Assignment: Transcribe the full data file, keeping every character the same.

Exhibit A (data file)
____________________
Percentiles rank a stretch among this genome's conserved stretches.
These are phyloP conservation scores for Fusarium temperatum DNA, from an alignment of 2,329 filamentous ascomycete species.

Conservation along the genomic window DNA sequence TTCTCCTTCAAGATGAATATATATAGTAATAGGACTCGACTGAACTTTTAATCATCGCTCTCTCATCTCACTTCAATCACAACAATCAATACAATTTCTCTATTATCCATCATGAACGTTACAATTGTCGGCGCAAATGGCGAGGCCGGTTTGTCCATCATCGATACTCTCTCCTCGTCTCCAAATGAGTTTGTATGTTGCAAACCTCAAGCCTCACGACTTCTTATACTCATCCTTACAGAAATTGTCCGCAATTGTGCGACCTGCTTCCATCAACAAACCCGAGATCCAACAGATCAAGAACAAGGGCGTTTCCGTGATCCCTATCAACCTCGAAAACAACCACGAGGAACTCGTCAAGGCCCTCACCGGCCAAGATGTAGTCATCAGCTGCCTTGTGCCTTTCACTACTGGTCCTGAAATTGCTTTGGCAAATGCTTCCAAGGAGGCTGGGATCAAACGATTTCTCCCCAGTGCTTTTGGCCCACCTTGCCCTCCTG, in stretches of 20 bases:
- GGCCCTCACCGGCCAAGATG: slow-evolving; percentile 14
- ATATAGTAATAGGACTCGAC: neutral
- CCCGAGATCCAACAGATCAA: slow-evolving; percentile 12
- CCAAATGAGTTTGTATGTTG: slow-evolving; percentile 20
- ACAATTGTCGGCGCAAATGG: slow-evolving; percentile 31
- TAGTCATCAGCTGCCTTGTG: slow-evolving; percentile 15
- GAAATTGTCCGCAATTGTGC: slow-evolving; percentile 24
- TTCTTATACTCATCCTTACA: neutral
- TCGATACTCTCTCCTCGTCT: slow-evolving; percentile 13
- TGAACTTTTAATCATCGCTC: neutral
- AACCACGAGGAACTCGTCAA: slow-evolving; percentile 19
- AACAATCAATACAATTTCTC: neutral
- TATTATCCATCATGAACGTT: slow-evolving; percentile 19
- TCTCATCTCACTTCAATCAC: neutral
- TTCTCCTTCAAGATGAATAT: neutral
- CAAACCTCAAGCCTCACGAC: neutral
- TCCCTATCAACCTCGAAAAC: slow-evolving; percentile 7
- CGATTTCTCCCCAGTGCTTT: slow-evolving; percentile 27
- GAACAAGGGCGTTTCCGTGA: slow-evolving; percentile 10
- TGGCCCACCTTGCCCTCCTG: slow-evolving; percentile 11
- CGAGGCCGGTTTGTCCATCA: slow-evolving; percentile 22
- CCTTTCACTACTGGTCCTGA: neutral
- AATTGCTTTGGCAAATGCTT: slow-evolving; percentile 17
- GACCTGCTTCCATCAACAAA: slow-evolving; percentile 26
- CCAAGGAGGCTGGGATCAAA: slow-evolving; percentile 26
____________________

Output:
Percentiles rank a stretch among this genome's conserved stretches.
These are phyloP conservation scores for Fusarium temperatum DNA, from an alignment of 2,329 filamentous ascomycete species.

Conservation along the genomic window DNA sequence TTCTCCTTCAAGATGAATATATATAGTAATAGGACTCGACTGAACTTTTAATCATCGCTCTCTCATCTCACTTCAATCACAACAATCAATACAATTTCTCTATTATCCATCATGAACGTTACAATTGTCGGCGCAAATGGCGAGGCCGGTTTGTCCATCATCGATACTCTCTCCTCGTCTCCAAATGAGTTTGTATGTTGCAAACCTCAAGCCTCACGACTTCTTATACTCATCCTTACAGAAATTGTCCGCAATTGTGCGACCTGCTTCCATCAACAAACCCGAGATCCAACAGATCAAGAACAAGGGCGTTTCCGTGATCCCTATCAACCTCGAAAACAACCACGAGGAACTCGTCAAGGCCCTCACCGGCCAAGATGTAGTCATCAGCTGCCTTGTGCCTTTCACTACTGGTCCTGAAATTGCTTTGGCAAATGCTTCCAAGGAGGCTGGGATCAAACGATTTCTCCCCAGTGCTTTTGGCCCACCTTGCCCTCCTG, in stretches of 20 bases:
- GGCCCTCACCGGCCAAGATG: slow-evolving; percentile 14
- ATATAGTAATAGGACTCGAC: neutral
- CCCGAGATCCAACAGATCAA: slow-evolving; percentile 12
- CCAAATGAGTTTGTATGTTG: slow-evolving; percentile 20
- ACAATTGTCGGCGCAAATGG: slow-evolving; percentile 31
- TAGTCATCAGCTGCCTTGTG: slow-evolving; percentile 15
- GAAATTGTCCGCAATTGTGC: slow-evolving; percentile 24
- TTCTTATACTCATCCTTACA: neutral
- TCGATACTCTCTCCTCGTCT: slow-evolving; percentile 13
- TGAACTTTTAATCATCGCTC: neutral
- AACCACGAGGAACTCGTCAA: slow-evolving; percentile 19
- AACAATCAATACAATTTCTC: neutral
- TATTATCCATCATGAACGTT: slow-evolving; percentile 19
- TCTCATCTCACTTCAATCAC: neutral
- TTCTCCTTCAAGATGAATAT: neutral
- CAAACCTCAAGCCTCACGAC: neutral
- TCCCTATCAACCTCGAAAAC: slow-evolving; percentile 7
- CGATTTCTCCCCAGTGCTTT: slow-evolving; percentile 27
- GAACAAGGGCGTTTCCGTGA: slow-evolving; percentile 10
- TGGCCCACCTTGCCCTCCTG: slow-evolving; percentile 11
- CGAGGCCGGTTTGTCCATCA: slow-evolving; percentile 22
- CCTTTCACTACTGGTCCTGA: neutral
- AATTGCTTTGGCAAATGCTT: slow-evolving; percentile 17
- GACCTGCTTCCATCAACAAA: slow-evolving; percentile 26
- CCAAGGAGGCTGGGATCAAA: slow-evolving; percentile 26